Whether that should be illegal or not is another question, but his activities were not as innocent as writing reviews of streaming software.

      • Oh... so his "crime" was reported the existing flaws in the Popcorn Time content protection mechanism? Wouldn't giving him a reward and then fixing the defects make more sense?
      • by guruevi ( 827432 )

        I read the summary, which said PopcornTime is an "authorized" service. Being authorized means per definition it is not illegal and calling it a service means someone else is running/providing the service and you're paying ($0 or more) to consume it. If it's a service, you can presume to be paying for the licensing.

  • Isn't Denmark one of the go-to nations that American liberals use as a shining example of socialist government done right?

    • by AHuxley ( 892839 )
      The "liberals" mostly hold up a failed nations like Venezuela, Cuba, China as their Communist vision for the USA.
      Denmark still has a working economy and liberals are pushing for a more Soviet Socialist government.
      The SJW liberals would like the thought crime part. Spreading information as a crime is something a SJW would covert for their go-to nations.
      • Hi troll. We see you and aren't falling for it.

    • by Teun ( 17872 )
      There's very little Socialist about the last several Danish governments, they are more and more populist, you know, afraid of others.

      But Denmark does have great social services, among the best in the world.
      As an example their health services are ranked 2rd. in Europe.
      https://healthpowerhouse.com/p... [healthpowerhouse.com]

      From personal experience I would say their legal system is rather sparse, for example they have 'just' a parliament but no senate or similar.
      • Denmark is a great place, but yeah, they do have that 75% tax rate (which the citizens don't seem to mind too much.)
        • Re:Socialist Utopia (Score:4, Informative)

          by Kiwikwi ( 2734467 ) on Friday February 09, 2018 @10:28PM (#56098695)

          Should we mind that entirely made up tax rate?

          The Danish income tax is just around the EU average. E.g. in 2013, the average single Dane paid an effective income tax of 38%, compared to 31% in the US, 49% in Germany or 56% in Belgium. (Source: OECD [keepeek.com])

          (Many people in the above mentioned countries will react with disbelief when they see these numbers, but then, it really shouldn't surprise anyone that OECD understands the tax systems of the respective countries better than most citizens.)

          Incidentally, that Belgian average tax rate of 56% is the same as the Danish marginal (and thus also maximum) rate.

          Maybe you're thinking of the OECD "tax burden" (total tax revenue, including VAT and fees, as a percentage of GDP), which is sometimes brought up by politicians campaigning on tax cuts? But even that is only 46% [oecd.org], and while it is indeed (barely) the highest in OECD, it's also a largely meaningless number, as revenue-neutral changes to the tax system can have significant impact on it. (E.g. in Denmark, people pay taxes on welfare checks. If instead we did like most countries and just paid out equivalent tax-free – but smaller – checks, the OECD tax burden would drop an estimated 4% points, and six OECD countries would suddenly be ahead of us.)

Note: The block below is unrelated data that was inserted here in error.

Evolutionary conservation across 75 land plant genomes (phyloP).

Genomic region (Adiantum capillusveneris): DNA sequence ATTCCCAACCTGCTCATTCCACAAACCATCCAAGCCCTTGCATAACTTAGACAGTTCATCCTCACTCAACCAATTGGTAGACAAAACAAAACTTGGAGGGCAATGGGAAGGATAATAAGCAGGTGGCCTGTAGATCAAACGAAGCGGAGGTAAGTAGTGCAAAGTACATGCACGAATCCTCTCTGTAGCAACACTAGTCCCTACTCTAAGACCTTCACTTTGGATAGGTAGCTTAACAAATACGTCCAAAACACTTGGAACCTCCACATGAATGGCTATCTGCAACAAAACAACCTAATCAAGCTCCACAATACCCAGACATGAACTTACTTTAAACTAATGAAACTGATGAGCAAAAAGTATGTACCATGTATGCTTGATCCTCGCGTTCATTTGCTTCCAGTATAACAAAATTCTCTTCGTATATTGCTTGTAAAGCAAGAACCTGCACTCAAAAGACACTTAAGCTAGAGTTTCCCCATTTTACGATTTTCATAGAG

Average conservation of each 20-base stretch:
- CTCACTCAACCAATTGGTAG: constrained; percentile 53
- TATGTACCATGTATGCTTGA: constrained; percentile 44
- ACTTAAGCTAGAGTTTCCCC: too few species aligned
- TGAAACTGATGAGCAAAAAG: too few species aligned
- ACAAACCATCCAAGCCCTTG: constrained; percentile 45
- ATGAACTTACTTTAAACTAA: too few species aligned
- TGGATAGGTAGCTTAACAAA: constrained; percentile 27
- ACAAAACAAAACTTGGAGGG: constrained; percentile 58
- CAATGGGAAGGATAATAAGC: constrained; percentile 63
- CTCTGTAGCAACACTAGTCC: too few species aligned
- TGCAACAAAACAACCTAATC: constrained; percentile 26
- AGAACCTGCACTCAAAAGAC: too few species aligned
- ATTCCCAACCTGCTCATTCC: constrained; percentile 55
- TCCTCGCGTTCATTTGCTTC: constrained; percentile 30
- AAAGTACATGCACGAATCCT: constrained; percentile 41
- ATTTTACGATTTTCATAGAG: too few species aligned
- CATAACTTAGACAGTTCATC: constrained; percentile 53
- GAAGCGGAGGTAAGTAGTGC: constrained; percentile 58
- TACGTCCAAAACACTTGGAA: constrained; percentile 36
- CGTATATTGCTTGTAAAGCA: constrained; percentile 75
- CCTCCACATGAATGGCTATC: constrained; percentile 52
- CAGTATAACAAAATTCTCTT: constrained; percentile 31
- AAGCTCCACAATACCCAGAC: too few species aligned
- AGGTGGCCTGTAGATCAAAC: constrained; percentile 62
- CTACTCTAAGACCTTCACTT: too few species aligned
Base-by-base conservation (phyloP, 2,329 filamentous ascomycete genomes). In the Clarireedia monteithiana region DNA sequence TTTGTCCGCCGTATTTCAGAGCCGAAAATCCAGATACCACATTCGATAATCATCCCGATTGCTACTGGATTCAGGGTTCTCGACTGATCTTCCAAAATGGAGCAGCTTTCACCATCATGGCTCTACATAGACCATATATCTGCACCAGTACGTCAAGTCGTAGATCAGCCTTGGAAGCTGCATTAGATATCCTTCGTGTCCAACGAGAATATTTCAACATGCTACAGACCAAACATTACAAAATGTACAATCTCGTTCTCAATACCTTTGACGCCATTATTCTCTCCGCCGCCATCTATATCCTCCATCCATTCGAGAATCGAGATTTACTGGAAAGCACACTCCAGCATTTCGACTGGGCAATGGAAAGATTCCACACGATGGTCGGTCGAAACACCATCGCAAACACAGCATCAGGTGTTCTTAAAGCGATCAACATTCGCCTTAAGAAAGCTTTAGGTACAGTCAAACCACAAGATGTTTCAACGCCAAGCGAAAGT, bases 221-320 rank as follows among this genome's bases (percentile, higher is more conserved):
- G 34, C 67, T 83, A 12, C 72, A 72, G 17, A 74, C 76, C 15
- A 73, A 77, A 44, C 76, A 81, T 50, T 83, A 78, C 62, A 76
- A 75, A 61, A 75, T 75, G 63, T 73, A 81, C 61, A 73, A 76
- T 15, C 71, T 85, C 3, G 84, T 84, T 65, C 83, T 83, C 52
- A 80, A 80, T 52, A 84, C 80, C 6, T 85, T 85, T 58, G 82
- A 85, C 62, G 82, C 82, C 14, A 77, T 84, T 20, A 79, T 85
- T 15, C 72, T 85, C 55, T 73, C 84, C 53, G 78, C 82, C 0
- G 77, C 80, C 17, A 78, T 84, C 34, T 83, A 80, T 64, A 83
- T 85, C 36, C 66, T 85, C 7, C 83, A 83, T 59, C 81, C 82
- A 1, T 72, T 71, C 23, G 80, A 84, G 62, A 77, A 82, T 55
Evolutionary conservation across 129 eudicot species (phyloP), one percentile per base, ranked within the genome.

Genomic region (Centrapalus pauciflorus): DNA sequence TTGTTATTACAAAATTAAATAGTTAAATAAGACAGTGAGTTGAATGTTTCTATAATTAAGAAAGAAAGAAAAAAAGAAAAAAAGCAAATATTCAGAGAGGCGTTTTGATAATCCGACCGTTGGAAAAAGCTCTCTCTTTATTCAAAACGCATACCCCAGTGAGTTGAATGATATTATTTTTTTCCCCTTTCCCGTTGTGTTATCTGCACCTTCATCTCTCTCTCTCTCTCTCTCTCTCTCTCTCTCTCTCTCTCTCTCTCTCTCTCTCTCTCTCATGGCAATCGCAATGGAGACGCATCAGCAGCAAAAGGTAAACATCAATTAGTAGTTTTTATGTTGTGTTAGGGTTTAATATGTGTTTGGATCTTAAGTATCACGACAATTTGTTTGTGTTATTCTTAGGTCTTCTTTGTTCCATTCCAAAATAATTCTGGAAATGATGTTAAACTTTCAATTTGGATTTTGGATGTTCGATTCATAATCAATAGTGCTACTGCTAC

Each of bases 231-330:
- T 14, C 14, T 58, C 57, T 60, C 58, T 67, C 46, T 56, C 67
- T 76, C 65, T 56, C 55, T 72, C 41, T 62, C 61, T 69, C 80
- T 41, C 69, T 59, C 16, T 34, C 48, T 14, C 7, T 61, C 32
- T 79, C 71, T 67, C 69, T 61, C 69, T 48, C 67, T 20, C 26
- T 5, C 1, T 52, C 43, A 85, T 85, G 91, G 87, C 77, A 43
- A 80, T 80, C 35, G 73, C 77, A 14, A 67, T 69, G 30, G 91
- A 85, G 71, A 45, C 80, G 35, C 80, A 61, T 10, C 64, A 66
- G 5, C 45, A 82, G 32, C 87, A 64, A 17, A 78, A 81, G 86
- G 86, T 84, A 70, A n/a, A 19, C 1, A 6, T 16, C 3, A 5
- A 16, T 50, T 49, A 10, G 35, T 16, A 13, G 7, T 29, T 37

• by Teun ( 17872 )
            I agree the 75% is wrong.
            But you forgot to add 22-25% of kommuneskat (Local tax) to the 38% income tax...
            Denmark also has the highest VAT allowed by the EU, 25% on anything you buy.
            And please don't forget the tax on cars that is up to 198%.

            I asked the Danish skat (tax man) what I would have to pay would I decide to take my (Dutch) pension in Denmark, a nice round 50%!
  • by Anonymous Coward

    Streisand Effect... having the man arrested, imprisoned etc is doing MORE to spread information about Popcorn Time than the guy they are imprisoning. Go figure. I wonder if the prosecutors get the irony here... /me goes to look up Popcorn Time

  • an authorized on-demand movies and TV shows streaming service

    Authorized by whom? Or do you mean unauthorized? We have to ask these questions, given Slashdot's lack of competent editing.

  • Many modern book, TV series, movies, and video games tell people how to commit murder, i.e. "Point gun, pull trigger!" Can they be held responsible for the results of anyone following those instructions?
    • Many modern book, TV series, movies, and video games tell people how to commit murder, i.e. "Point gun, pull trigger!"

      Historically, that is why the puritans c1600 were opposed to theatres, even ones putting on "serious" plays, like Shakespeare's. Bernard Cornwell describes the situation well in his book "Fools and Mortals".

  • This is a decision from a court of first instance. It will probably be overturned in apellate court.

The unfacts, did we have them, are too imprecisely few to warrant our certitude.